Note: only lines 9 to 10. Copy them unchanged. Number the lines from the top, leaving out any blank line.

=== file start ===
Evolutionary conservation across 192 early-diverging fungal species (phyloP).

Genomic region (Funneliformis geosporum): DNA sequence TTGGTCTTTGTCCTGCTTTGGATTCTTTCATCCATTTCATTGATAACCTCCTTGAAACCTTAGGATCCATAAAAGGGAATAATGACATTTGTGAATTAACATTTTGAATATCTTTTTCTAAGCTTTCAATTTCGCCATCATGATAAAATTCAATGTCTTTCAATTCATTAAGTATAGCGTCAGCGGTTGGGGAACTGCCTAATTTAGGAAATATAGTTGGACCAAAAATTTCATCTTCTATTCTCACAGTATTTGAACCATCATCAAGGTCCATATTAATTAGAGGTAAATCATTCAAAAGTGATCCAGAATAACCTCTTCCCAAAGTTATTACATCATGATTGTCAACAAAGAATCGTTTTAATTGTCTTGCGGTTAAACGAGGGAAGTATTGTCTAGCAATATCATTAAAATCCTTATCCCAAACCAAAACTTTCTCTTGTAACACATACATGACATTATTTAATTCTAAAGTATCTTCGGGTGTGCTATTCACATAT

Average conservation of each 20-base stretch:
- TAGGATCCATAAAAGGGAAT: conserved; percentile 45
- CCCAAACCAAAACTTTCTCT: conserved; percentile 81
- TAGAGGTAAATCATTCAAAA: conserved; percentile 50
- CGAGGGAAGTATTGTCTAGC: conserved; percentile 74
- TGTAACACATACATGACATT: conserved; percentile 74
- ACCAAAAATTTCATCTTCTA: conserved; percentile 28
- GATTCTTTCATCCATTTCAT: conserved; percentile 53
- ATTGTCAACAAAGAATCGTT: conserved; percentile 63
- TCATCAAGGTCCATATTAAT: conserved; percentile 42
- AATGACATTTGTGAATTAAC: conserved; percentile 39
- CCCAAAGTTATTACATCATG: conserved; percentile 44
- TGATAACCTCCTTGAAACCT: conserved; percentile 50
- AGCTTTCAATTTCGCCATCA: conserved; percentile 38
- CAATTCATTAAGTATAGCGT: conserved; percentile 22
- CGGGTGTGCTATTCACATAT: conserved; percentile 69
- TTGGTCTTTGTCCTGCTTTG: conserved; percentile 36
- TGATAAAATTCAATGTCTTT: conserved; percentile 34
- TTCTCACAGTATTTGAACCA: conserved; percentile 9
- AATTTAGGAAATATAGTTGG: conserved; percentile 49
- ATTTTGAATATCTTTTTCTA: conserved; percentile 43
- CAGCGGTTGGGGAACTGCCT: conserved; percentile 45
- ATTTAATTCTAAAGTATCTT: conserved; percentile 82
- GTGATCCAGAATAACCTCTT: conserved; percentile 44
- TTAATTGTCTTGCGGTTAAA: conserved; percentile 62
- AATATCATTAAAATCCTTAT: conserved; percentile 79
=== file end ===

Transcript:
- ACCAAAAATTTCATCTTCTA: conserved; percentile 28
- GATTCTTTCATCCATTTCAT: conserved; percentile 53